One would think that the United Nations report warning that one million species could go extinct in the next century, which I last mentioned in Verge Science and Depeche Mode on the Insect Apocalypse, would elicit more concern among people and their governments about saving endangered species. That doesn't seem to be the case in the United States, or at least with the Trump administration, which is thinking of weakening the implementation of the Endangered Species Act (ESA). WUSA uploaded an editorial on the proposal this morning, Changes coming to The Endangered Species Act.
According to a recent United Nations report, more than 1 million animal and plant species are at a major risk of facing extinction. The Trump administration has announced that it will be making major changes to The Endangered Species Act. Some of these changes include economic costs being considered when determining if a species should be protected and another weakens already existing protections of threatened groups.The good news is that Trump and the rest of the executive branch can't change the law itself; it can only change how it interprets the act, including the regulations it uses to enforce it. The bad news is that the executive branch can do a lot with regulations. NPR has more on that last point in Trump Administration Makes Major Changes To Protections For Endangered Species.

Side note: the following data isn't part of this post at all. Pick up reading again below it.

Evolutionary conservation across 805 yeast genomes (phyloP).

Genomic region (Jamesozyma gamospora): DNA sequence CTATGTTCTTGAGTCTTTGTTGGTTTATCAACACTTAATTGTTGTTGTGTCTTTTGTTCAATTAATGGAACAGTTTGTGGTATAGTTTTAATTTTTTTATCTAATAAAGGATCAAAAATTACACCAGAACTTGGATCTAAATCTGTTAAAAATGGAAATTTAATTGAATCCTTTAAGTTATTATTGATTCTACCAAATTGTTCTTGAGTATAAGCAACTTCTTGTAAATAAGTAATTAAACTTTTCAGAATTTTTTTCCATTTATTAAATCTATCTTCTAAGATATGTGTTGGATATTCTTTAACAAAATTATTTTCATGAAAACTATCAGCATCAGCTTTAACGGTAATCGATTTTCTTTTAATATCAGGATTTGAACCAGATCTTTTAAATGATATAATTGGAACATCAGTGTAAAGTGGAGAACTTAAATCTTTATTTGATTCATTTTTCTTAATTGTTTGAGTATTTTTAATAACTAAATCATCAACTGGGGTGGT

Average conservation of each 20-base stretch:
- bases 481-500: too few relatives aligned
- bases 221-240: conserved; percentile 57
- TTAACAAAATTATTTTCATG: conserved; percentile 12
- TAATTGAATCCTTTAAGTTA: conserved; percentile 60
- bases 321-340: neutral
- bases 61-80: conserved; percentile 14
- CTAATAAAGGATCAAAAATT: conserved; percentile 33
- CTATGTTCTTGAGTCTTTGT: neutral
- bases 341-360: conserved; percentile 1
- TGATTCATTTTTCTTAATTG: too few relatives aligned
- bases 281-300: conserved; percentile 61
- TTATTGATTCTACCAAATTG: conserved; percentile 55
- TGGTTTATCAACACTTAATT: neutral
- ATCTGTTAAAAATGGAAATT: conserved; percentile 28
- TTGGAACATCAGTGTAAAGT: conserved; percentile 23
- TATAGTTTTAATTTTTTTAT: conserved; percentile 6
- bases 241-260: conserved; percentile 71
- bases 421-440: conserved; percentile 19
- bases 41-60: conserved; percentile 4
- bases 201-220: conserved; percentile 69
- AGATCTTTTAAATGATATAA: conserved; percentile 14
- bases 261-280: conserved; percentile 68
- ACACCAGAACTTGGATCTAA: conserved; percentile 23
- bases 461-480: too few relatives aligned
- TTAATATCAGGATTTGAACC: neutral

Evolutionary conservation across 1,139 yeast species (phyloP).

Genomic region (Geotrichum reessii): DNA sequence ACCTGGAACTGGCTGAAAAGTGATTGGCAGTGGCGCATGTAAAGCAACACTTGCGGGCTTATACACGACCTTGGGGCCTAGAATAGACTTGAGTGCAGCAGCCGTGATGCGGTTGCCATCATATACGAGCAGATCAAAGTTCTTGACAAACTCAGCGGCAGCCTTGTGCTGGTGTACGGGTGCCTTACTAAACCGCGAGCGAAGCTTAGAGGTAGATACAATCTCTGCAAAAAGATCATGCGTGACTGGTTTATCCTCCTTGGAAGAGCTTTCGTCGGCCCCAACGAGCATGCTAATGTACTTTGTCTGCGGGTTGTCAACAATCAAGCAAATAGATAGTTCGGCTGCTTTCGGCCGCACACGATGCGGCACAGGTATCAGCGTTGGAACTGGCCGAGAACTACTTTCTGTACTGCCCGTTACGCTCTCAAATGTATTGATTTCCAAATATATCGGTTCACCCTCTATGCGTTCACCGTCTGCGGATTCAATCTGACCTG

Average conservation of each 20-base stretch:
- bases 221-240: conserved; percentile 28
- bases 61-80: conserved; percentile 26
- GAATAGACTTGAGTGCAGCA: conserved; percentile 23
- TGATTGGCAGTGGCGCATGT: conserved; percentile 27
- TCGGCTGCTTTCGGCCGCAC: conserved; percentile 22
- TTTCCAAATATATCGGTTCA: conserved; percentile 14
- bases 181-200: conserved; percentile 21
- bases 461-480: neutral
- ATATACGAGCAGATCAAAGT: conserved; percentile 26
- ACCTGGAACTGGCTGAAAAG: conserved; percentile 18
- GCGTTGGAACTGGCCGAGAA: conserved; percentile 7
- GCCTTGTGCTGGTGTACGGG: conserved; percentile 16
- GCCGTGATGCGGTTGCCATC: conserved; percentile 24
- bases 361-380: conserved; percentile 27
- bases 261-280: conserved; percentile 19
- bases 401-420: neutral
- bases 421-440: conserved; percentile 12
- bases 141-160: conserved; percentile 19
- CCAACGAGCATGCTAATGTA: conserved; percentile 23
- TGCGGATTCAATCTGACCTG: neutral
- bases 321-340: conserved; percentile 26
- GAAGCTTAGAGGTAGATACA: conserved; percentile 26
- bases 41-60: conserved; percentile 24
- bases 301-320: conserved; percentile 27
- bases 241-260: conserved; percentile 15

In a move that critics say will hurt plants, animals and other species as they face mounting threats, the Trump administration is making major changes to how the Endangered Species Act is implemented. The U.S. Department of Interior on Monday announced a suite of long-anticipated revisions to the nation's premier wildlife conservation law, which is credited with bringing back the bald eagle and grizzly bears, among other species.I'm with Jake Li; calculating economic costs, weakening initial protections, and limiting considerations of habitat are all factors that will reduce the ability of the ESA to protect threatened and endangered species, exactly the opposite of what the experts and I think is needed. Fortunately, these changes are being challenged in court.
One of the changes will allow economic costs to be taken into account while determining whether a species warrants protection. Another will weaken the initial protections given to species deemed to be threatened, one step shy of being endangered.
The changes will apply only to future listing decisions.
Many of the changes the Trump administration is rolling out address shared administrative concerns about the act, says Jake Li, the director for biodiversity at the Environmental Policy Innovation Center. Others, he says, are problematic and weaken the bedrock law's effectiveness.
Among them is limiting which habitat — and how much of it — gets considered in determining whether a species is endangered. Land a species currently occupies would be the priority. But wildlife advocates say that could make it harder to account for threats from the warming climate, which has shrunk habitat for some species and will force others to migrate to new areas.
Numerous environmental groups and state attorneys general vow to sue the administration over the changes, alleging they are illegal because they're not grounded in scientific evidence.I wish them both skill and luck. They and the organisms the ESA protects will need it.
"We don't take these challenges lightly," said California Attorney General Xavier Becerra during a conference call. "We don't look to pick a fight every time this administration decides to take an action. But we challenge these actions by this administration because it is necessary."